• To close the header and return to your document, click the Close button.
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By default, when you add a header or footer to a document, it will automatically be applied to all documents.

Make the first page header or footer different from the other pages

At times, you may want the first page of a document or a chapter to have no headers or footers, or to have different headers or footers. To accomplish this:

  • Double-click in the header or footer of the document to reveal the HEADER AND FOOTER tab.
  • Select the tab.
  • Select the Different First Page checkbox.

Mac:
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PC:
Different First Page

  • Word will automatically remove the header and footer on the first page. You can then leave it blank or enter the header/footer you want on that page.

Add different headers or footers for different sections of your document

If you have a manuscript or longer document, may want different headers or footers for each section or chapter. For example, you might want your header to include your chapter title. To accomplish this:

  • First, divide your document into sections as described in the previous post, Part 8.
  • Create your headers and footers for the first section of your document. These will automatically be displayed throughout the document.
  • With your cursor in the header or footer section, click Next Section (on the Mac) or  Next (PC) in the Navigation section of the HEADER AND FOOTER tab to jump to the next section.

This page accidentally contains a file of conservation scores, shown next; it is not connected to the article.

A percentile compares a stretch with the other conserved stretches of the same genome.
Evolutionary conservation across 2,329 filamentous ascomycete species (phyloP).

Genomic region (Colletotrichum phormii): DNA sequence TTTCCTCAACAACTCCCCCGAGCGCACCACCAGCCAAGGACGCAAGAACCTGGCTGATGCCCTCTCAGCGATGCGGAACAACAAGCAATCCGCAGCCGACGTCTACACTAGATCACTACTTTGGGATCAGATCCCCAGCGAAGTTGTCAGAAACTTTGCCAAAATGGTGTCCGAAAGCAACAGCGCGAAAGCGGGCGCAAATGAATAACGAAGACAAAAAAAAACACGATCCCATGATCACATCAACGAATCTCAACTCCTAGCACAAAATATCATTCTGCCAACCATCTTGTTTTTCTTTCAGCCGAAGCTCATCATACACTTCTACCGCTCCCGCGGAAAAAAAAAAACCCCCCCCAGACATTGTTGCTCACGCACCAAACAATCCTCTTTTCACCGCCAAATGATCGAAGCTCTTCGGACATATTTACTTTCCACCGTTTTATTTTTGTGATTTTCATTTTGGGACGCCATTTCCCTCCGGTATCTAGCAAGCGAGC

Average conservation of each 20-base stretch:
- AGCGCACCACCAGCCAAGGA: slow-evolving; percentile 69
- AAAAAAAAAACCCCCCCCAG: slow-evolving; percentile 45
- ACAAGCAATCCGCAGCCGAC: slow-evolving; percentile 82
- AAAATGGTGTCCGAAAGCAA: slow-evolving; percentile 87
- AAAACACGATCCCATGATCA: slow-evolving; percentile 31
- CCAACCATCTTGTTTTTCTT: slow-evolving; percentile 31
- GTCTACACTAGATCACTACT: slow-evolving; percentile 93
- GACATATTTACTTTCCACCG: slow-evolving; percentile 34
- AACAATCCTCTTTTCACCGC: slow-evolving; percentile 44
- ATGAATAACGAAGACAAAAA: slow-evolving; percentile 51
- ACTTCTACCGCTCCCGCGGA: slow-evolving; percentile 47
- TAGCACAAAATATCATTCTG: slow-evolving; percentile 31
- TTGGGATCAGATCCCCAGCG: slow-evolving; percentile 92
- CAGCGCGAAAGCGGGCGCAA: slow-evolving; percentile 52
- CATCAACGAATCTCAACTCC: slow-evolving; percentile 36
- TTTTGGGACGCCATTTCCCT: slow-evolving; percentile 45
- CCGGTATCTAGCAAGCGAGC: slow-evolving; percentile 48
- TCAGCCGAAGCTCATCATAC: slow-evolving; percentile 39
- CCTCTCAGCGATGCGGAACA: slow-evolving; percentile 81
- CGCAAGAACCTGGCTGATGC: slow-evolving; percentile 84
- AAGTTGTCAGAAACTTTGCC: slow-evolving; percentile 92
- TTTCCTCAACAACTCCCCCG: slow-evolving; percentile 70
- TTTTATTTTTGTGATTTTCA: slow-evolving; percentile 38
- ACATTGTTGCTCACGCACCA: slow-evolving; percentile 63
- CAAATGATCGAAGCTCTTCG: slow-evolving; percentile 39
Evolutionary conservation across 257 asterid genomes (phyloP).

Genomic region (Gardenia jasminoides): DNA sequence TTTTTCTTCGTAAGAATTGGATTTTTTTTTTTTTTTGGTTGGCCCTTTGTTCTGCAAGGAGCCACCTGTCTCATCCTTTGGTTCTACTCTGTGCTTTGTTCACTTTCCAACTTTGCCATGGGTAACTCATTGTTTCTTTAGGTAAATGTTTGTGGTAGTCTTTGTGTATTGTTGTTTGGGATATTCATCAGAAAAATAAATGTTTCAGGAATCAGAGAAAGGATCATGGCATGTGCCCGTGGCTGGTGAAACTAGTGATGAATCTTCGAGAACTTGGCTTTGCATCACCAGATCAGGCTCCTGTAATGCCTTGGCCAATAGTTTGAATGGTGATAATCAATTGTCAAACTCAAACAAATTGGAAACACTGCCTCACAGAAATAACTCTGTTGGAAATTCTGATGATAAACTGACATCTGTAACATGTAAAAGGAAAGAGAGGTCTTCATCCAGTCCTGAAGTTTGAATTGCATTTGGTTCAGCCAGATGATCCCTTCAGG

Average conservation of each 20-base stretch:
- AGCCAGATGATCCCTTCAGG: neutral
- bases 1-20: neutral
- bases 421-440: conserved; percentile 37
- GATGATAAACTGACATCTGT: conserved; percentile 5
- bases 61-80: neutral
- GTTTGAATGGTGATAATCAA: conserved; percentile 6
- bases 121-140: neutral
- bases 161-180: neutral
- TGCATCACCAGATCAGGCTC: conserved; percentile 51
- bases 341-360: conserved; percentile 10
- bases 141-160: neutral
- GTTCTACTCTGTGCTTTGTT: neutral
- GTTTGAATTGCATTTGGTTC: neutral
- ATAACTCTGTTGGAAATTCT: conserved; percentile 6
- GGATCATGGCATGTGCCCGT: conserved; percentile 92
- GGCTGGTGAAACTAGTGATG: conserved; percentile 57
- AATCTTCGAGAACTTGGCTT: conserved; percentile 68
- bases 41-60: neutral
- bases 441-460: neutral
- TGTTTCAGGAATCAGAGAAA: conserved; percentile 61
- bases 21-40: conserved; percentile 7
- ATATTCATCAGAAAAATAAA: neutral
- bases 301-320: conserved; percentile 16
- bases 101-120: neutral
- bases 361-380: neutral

Mac:
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PC:
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  • On the Mac, Uncheck the Link to Previous checkbox in the Options section of the HEADER AND FOOTER tab.

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  • On the PC, Uncheck the Link to Previous button in the Navigation section of the HEADER AND FOOTER tab.

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  • Changes made to the header or footer in either section of the document will now apply only to that section.

Add different headers or footers for odd and even pages

  • With your cursor in the header/footer, select the HEADER AND FOOTER tab.
  • Check the “Different Odd & Even Pages” option.

Mac:
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PC
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  • Whatever you enter on the odd-numbered header/footer will now repeat across all odd-numbered pages in that section or document, and whatever you enter on the even-numbered header/footer will now repeat on even-numbered pages.